The shared story of MAG and MAG America travels around the world, with community roots in the United Kingdom and United States.
British Army engineer Rae McGrath witnessed firsthand the horrific impact on civilians of landmines and unexploded bombs while working in Afghanistan. He also saw how these weapons were hindering reconstruction and aid delivery.
McGrath returned to the UK determined to find ways to protect communities and, in 1989, set up the Mines Advisory Group with his brother Lou. Their HQ was a caravan near Cockermouth in England's Lake District.
MAG’s initial role was to draw the world’s attention towards the issue of landmines. Between 1990 and 1991, the brothers carried out two assessment missions to Afghanistan and Cambodia, hoping their findings would mobilize governments and international agencies.
Deaths and injuries were common in Afghanistan, with returning refugees being directed back to villages still contaminated by landmines. Rae McGrath remembers:
“There was one young boy. His small body had been absolutely shattered by a Soviet-laid POM-Z fragmentation mine. His family urged us to take his photograph to show the world the consequences of these weapons, which we did.”
The boy died from his injuries just hours later.
In 1991, during the Gulf War, the Iraqi army under Saddam Hussein started to lay hundreds of new minefields across the Kurdistan region still contaminated from the Iran-Iraq war of the 1980s. Civilians, often children, were the primary victims.
Lou and Rae undertook a mission to determine the extent of the problem.
“We saw some absolutely horrific injuries,” says Lou. "Often because people were trying to clear the mines themselves. It was then we had the idea of developing mine risk education.”
The Iraq program of 1992 paved the way for further MAG programs worldwide. By 1994, additional operations were up and running in Angola, Cambodia and Laos.
1992-1997: Partnerships & Peace Prize
In 1992, MAG joined forces with Human Rights Watch, Medico International, Handicap International, Physicians for Human Rights and the Vietnam Veterans of America Foundation to form the coalition International Campaign to Ban Landmines (ICBL).
The many years devoted to campaigns, research and lobbying against the arms trade paid off in 1997 when the Ottawa Treaty – banning the production and use of anti-personnel mines – was signed by 122 countries.
Later that year, the ICBL jointly received the 1997 Nobel Peace Prize in recognition of its efforts.
1997: Diana, Princess of Wales
Before her untimely death in August 1997, Diana, Princess of Wales spoke out against the production and use of landmines and made several visits to affected countries, including Angola.
Lady Diana developed close ties with MAG and was the keynote speaker at a MAG photographic exhibition in London. Two decades later, in April 2017, her son His Royal Highness The Duke of Sussex continued her work by helping MAG launch the Landmine Free 2025 campaign to lobby for a world free of landmines by 2025.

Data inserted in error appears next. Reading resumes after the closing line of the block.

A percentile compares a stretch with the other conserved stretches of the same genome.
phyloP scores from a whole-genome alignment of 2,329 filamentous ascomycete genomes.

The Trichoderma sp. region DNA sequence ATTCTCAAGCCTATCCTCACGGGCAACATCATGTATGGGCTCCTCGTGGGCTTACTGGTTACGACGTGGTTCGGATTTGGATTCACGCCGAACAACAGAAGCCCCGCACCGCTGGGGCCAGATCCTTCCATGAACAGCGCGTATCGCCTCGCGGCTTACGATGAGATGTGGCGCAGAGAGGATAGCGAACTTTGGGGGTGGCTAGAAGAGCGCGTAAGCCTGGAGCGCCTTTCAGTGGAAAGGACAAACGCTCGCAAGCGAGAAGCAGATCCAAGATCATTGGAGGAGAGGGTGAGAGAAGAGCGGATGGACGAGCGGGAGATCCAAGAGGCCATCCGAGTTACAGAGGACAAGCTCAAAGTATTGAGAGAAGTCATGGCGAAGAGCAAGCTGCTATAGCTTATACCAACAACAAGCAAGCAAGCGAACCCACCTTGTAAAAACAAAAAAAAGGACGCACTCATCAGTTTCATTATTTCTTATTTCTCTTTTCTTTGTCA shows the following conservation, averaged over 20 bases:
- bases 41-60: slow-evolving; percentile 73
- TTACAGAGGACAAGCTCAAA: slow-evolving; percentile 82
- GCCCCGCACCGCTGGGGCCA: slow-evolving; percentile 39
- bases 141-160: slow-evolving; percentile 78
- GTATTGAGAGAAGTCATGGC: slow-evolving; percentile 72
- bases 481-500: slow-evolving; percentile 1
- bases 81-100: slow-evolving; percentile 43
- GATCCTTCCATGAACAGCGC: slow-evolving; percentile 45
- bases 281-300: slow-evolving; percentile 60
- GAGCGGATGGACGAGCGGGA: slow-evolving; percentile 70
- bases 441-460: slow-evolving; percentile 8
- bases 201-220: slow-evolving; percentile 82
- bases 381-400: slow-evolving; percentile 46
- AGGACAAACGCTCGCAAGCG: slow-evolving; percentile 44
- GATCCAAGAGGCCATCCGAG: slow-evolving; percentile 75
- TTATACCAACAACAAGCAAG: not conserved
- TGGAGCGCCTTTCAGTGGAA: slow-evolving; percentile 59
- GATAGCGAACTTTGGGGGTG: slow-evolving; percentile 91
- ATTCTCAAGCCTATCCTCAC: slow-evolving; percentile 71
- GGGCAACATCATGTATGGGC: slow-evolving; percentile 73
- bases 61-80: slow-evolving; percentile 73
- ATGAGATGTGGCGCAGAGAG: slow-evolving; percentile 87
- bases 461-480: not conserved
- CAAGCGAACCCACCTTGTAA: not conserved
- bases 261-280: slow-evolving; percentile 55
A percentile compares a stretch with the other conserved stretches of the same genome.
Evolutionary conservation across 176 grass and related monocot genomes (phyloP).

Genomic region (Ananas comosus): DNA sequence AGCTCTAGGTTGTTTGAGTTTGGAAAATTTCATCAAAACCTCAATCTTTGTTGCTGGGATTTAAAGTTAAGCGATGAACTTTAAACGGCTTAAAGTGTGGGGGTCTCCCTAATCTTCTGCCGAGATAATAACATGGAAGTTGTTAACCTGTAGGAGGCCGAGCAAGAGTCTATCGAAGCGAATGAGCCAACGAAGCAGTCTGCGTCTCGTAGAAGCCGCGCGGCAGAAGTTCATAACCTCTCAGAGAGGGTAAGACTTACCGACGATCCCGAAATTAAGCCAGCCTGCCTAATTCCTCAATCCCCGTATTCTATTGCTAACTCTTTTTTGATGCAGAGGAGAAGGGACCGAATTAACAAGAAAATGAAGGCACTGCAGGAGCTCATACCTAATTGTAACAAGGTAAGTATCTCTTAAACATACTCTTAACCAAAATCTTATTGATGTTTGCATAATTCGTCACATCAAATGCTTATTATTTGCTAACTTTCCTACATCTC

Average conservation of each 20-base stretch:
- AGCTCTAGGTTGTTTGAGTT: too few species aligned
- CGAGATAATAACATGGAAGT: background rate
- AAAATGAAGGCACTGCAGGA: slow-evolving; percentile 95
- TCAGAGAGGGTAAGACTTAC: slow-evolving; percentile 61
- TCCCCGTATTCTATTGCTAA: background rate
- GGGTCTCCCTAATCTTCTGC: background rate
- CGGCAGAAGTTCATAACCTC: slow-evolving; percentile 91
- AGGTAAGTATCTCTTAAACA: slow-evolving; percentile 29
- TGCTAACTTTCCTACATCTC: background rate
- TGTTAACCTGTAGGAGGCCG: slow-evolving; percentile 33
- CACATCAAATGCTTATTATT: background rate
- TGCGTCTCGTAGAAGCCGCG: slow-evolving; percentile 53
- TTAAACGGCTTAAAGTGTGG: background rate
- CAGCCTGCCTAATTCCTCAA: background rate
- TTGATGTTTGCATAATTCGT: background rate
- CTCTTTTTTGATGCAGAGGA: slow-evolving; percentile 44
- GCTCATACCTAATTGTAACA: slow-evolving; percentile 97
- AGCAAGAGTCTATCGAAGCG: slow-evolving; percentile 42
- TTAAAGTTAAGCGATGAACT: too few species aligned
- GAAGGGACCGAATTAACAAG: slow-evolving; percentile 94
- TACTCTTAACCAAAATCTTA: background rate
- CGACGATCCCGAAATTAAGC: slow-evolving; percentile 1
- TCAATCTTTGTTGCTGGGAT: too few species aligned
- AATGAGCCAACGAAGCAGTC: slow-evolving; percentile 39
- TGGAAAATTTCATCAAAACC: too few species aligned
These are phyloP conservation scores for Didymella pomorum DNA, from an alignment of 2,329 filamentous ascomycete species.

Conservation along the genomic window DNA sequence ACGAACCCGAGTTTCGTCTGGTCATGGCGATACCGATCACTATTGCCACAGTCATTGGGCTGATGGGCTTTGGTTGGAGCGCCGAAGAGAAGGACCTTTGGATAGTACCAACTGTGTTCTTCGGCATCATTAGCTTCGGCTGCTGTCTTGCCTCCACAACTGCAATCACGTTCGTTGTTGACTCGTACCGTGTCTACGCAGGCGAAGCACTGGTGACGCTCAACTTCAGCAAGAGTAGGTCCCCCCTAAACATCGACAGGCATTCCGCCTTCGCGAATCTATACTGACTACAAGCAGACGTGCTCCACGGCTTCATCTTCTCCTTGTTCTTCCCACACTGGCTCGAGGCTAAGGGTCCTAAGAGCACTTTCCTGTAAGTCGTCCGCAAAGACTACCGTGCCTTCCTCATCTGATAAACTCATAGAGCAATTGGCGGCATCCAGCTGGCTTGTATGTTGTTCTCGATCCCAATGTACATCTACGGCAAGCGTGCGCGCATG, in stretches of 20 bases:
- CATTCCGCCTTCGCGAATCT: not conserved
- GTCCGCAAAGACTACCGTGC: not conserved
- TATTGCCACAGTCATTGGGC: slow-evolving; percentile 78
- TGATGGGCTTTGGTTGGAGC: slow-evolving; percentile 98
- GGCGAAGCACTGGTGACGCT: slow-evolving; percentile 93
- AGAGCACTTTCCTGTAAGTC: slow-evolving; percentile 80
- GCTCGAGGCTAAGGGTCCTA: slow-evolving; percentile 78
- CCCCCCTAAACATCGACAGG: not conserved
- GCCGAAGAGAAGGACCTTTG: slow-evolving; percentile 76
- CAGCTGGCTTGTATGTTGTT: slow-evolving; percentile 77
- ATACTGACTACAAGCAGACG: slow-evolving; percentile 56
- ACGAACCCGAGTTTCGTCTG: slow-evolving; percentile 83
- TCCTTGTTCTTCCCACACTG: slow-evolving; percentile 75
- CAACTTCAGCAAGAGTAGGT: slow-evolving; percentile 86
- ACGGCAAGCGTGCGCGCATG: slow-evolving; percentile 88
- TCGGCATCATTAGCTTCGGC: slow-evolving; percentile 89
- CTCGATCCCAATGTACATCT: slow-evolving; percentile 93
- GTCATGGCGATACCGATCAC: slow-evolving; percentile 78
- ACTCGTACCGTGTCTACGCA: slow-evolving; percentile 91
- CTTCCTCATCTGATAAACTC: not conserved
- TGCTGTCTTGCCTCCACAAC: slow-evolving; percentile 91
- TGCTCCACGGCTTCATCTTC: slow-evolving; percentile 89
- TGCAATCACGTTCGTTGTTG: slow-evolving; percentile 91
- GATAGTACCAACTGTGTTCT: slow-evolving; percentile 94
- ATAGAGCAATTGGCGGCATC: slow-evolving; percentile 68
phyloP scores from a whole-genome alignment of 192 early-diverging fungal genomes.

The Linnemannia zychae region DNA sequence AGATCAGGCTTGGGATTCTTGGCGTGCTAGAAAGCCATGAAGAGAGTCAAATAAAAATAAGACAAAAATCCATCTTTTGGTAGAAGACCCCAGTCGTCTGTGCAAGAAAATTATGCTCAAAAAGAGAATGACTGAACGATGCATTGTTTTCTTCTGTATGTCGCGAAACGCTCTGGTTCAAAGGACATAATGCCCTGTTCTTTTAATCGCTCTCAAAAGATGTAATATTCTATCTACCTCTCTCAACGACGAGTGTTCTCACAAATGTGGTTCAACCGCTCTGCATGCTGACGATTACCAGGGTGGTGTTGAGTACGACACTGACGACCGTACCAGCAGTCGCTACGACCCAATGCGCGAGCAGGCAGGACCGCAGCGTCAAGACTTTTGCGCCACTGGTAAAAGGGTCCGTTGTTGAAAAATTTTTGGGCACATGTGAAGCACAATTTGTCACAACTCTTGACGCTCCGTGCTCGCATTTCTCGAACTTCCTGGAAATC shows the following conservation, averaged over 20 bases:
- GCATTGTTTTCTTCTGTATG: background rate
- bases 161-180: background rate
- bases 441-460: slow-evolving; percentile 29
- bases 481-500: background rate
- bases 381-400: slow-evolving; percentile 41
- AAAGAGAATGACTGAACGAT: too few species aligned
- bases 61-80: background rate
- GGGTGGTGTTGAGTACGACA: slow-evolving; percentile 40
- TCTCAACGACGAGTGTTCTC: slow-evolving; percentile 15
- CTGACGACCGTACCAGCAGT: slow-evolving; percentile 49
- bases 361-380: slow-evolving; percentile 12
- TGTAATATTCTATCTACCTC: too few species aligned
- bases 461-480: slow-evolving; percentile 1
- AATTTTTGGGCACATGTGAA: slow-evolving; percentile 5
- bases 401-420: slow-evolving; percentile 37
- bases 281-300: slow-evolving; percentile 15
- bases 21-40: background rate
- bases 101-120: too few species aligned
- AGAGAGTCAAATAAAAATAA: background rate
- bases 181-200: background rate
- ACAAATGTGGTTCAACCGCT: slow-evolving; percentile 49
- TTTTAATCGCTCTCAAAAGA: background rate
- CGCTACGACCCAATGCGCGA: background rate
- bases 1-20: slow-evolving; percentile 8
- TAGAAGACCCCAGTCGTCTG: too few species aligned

1999: Expansion to new communities
The following years saw further expansion of MAG's operations into Vietnam (1999), Lebanon (2000), Sri Lanka (2001) and the Democratic Republic of Congo (2004).
Alongside clearance efforts, MAG strove to involve and empower local communities through training and employment. The work challenged many perceptions and stigmas in countries where women and disabled people were generally regarded as second-class citizens and relegated to the lowest strata of society.
2002: MAG America
In 2002, MAG launched their U.S. office, MAG America, in the nation's capital of Washington, D.C.
Since the establishment of the MAG America office, the two teams have worked in close collaboration to raise awareness and funds for the lifesaving work of MAG demining teams around the world.
2006: Rapid response programs
MAG is often one of the first agencies that enters into conflict zones. We sent emergency response teams into Lebanon in 2006 and Gaza in 2009.
From a two-man operation in a caravan in 1989, MAG has become a major international organization, setting new standards for humanitarian mine clearance and innovative approaches. Our risk education programs, community liaison teams, and flexible multi-skilled mine action teams make a real difference on the ground in communities affected by mines and unexploded bombs.
2014: New threats
Almost twenty years after the historic Ottawa Treaty, the world faced a new landmine emergency. The ISIS/Daesh insurgency in Iraq in 2014 resulted in a scale of landmine contamination not seen for decades, worsening an already complex humanitarian crisis.
Largely because of this new contamination in the Middle East, global deaths and injuries from landmines hit a ten-year high in 2015 – a staggering 75 percent increase on those recorded in 2014.
Some of these locally-made landmines are sensitive enough to be triggered by a child but powerful enough to disable a tank.
MAG responded quickly by clearing the land in post-conflict areas, work that continues today. This has enabled the safe expansion of camps for Syrian refugees and internally displaced people, as well as making areas safe again for people wanting to return home to newly liberated areas.
2025: Landmine Free
On April 4, 2017, twenty years after the signing of the Ottawa Treaty, Landmine Free 2025 was launched.
The Landmine Free 2025 campaign is a call to action to work together to do more, faster, to make the world landmine free by 2025.
Hi Royal Highness Prince Harry joined MAG and The HALO Trust at a joint event held at Kensington Palace, calling for governments worldwide to deliver on their promise to rid the world of landmines.
To date, 29 countries have been cleared of landmines, but 63 are still contaminated.
The campaign aims to re-energize support for landmine clearance and ensure people affected by landmines are not forgotten.